, afterwards called Narbonensis, came to have the epithet Braccata, from the use of the braccae, which were no part of the Roman dress. Some writers suppose the braccae to have been breeches, but Aldus, in a short disquisition on the subject, affirms that they were a kind of upper dress. And this opinion seems to be countenanced by the name braccan being applied by the modern Celtic nations, the descendants of the Gallic Celts, to signify their upper garment, or plaid. with the addition of Illyricum, by a decree proposed by Vatinius to the people; but soon afterwards obtained from the senate Gallia-Comata also, the senators being apprehensive, that if they should refuse it to him, that province, also, would be granted him by the people. Elated now with his success, he could not refrain from boasting, a few days afterwards, in a full senate-house, that he had, in spite of his enemies, and to their great mortification, obtained all he desired, and that for the future he would make them,
C. Suetonius Tranquillus, Divus Julius (ed. Alexander Thomson), chapter 29 (search)
ear likewise, when Caius Marcellus, who succeeded his cousin Marcus in the consulship, pursued the same course, Caesar, by means of an immense bribe, engaged in his defence AEmilius Paulus, the other consul, and Caius Curio, the most violent of the tribunes. But finding the opposition obstinately bent against him, and that the consuls-elect were also of that party, he wrote a letter to the senate, requesting that they would not deprive him of the privilege kindly granted him by the people; or else that the other generals should resign the command of their armies as well as himself; fully persuaded, as it is thought, that he could more easily collect his veteran soldiers, whenever he pleased, than Pompey could his new-raised troops. At the same time, he made his adversaries an offer to disband eight of his legions and give up Transalpine-Gaul, on condition that he might retain two legions, with the Cisalpine province, or but one legion with Illyricum, until he should be elected consul.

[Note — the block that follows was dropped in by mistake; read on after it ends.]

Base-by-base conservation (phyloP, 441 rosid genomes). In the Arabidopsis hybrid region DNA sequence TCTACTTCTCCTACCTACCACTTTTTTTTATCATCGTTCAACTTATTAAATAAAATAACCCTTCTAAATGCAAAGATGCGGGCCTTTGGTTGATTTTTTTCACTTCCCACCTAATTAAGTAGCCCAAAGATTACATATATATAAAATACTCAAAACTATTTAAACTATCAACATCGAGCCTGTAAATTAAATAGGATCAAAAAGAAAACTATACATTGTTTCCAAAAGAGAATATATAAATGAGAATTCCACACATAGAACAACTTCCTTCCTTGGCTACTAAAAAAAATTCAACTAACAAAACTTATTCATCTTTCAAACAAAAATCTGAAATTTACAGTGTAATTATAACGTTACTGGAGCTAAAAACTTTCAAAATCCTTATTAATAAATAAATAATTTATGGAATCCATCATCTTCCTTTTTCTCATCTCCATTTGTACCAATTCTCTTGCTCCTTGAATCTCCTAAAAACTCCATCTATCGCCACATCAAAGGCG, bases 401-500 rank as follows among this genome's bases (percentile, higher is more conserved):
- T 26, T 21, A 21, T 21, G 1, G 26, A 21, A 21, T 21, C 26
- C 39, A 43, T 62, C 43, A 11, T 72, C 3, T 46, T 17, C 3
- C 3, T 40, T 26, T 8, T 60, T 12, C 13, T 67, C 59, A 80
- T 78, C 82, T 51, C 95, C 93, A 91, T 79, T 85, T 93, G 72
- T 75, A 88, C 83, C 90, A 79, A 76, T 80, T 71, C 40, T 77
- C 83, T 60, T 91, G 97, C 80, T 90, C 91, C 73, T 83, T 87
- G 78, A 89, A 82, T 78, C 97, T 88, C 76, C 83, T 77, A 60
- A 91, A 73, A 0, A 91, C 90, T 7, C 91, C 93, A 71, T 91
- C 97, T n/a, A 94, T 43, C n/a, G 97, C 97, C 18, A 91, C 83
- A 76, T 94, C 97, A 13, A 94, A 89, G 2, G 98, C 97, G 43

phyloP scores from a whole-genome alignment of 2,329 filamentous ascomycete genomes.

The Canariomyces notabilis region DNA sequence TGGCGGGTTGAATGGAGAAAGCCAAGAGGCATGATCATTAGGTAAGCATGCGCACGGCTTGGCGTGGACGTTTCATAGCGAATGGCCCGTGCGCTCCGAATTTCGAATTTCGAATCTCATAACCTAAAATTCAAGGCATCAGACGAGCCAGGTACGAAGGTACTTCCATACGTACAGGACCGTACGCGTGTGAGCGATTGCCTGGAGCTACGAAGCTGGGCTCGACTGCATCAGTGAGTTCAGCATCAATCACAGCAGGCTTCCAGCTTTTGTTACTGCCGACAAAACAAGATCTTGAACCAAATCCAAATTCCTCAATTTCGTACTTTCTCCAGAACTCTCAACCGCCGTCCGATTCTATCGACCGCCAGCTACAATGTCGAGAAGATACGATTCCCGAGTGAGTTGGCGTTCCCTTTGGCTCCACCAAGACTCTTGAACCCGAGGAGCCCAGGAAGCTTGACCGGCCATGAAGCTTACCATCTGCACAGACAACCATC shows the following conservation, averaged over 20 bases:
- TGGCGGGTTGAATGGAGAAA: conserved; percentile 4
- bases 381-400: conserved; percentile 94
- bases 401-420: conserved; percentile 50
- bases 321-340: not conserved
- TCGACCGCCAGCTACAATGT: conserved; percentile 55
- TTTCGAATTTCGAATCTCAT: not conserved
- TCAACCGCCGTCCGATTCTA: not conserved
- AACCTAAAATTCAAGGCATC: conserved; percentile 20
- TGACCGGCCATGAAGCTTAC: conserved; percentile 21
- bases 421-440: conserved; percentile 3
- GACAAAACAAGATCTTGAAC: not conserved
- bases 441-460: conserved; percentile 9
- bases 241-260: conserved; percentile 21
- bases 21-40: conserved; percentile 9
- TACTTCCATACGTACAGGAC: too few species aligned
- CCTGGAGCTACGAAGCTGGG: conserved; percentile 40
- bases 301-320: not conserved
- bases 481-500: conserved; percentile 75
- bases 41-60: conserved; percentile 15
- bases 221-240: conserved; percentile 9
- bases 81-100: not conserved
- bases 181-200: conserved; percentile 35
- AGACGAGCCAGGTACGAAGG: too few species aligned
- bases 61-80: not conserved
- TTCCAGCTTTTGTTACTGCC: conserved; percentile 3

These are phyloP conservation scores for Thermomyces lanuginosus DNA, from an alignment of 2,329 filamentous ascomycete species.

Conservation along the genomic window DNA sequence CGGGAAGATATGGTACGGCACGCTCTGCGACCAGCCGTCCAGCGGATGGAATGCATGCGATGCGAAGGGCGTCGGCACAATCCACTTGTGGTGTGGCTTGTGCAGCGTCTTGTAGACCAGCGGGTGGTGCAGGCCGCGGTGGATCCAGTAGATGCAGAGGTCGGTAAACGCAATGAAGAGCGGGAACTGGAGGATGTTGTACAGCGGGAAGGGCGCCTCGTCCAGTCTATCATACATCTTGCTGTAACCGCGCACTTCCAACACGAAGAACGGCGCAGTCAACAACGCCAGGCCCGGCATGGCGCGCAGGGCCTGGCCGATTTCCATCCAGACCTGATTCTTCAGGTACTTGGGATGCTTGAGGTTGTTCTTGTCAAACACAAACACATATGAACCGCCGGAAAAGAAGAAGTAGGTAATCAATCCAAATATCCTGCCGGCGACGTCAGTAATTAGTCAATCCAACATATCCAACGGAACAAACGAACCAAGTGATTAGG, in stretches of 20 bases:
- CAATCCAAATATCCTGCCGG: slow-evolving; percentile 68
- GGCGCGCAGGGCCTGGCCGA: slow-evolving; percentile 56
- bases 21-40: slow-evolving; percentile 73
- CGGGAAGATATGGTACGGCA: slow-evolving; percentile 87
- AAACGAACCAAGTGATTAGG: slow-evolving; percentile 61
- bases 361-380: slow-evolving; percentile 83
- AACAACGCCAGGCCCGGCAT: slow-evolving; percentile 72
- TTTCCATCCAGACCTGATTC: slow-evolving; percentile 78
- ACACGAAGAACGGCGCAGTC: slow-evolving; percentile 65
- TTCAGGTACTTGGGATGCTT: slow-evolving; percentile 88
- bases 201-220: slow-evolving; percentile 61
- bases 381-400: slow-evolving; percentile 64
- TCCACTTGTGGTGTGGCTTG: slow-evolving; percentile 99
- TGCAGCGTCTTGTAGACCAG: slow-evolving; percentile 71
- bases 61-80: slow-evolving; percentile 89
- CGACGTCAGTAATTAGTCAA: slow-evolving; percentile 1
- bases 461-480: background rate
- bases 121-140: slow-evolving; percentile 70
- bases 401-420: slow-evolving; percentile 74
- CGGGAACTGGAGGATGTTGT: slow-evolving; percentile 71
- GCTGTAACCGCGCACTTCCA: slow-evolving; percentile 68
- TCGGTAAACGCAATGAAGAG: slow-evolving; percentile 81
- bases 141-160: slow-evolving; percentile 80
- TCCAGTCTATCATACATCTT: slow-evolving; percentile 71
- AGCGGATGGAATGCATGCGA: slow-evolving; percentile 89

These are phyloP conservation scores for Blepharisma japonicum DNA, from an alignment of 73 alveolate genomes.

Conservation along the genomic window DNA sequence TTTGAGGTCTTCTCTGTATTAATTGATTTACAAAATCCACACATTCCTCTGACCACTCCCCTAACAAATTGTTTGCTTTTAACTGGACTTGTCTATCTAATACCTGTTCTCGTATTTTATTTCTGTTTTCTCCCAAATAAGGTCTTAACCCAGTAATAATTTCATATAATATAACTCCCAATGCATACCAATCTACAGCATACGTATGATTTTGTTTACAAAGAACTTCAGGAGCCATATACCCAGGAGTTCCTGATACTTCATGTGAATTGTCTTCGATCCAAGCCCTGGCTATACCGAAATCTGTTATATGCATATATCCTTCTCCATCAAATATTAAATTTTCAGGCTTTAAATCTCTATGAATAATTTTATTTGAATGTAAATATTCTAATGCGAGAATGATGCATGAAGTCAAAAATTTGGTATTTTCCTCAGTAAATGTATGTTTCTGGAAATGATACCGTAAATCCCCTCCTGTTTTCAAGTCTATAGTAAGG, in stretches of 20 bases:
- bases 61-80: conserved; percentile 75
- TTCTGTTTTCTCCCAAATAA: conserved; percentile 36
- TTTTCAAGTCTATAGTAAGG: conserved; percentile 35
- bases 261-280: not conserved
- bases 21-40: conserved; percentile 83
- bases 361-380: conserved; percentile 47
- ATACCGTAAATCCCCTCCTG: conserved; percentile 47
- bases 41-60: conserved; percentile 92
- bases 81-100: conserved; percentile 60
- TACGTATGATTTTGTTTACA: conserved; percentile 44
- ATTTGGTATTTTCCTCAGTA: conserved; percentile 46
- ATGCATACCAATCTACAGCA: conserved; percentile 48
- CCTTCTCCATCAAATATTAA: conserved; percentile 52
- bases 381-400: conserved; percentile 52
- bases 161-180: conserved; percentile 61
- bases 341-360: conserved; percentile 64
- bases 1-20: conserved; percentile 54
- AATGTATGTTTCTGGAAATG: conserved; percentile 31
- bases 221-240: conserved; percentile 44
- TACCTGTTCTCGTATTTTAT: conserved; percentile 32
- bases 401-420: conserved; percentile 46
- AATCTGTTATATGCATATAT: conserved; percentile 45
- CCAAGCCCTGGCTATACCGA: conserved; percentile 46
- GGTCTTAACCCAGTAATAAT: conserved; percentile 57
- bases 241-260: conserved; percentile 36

C. Suetonius Tranquillus, Divus Julius (ed. Alexander Thomson), chapter 36 (search)
During the whole course of the civil war, he never once suffered any defeat, except in the case of his lieutenants; of whom Caius Curio fell in Africa, Caius Antonius was made prisoner in Illyricum, Publius Dolabella lost a fleet in the same Illyricum, and Cneius Domitius Calvinus, an army in Pontus. In every encounter with the enemy where he himself commanded, he came off with complete success; nor was the issue ever doubtful, except on two occasions: once at Dyrrachium, when, being obliged tt in the same Illyricum, and Cneius Domitius Calvinus, an army in Pontus. In every encounter with the enemy where he himself commanded, he came off with complete success; nor was the issue ever doubtful, except on two occasions: once at Dyrrachium, when, being obliged to give ground, and Pompey not pursuing his advantage, he said that "Pompey knew not how to conquer;" the other instance occurred in his last battle in Spain, when, despairing of the event, he even had thoughts of killing himself.
C. Suetonius Tranquillus, Divus Augustus (ed. Alexander Thomson), chapter 19 (search)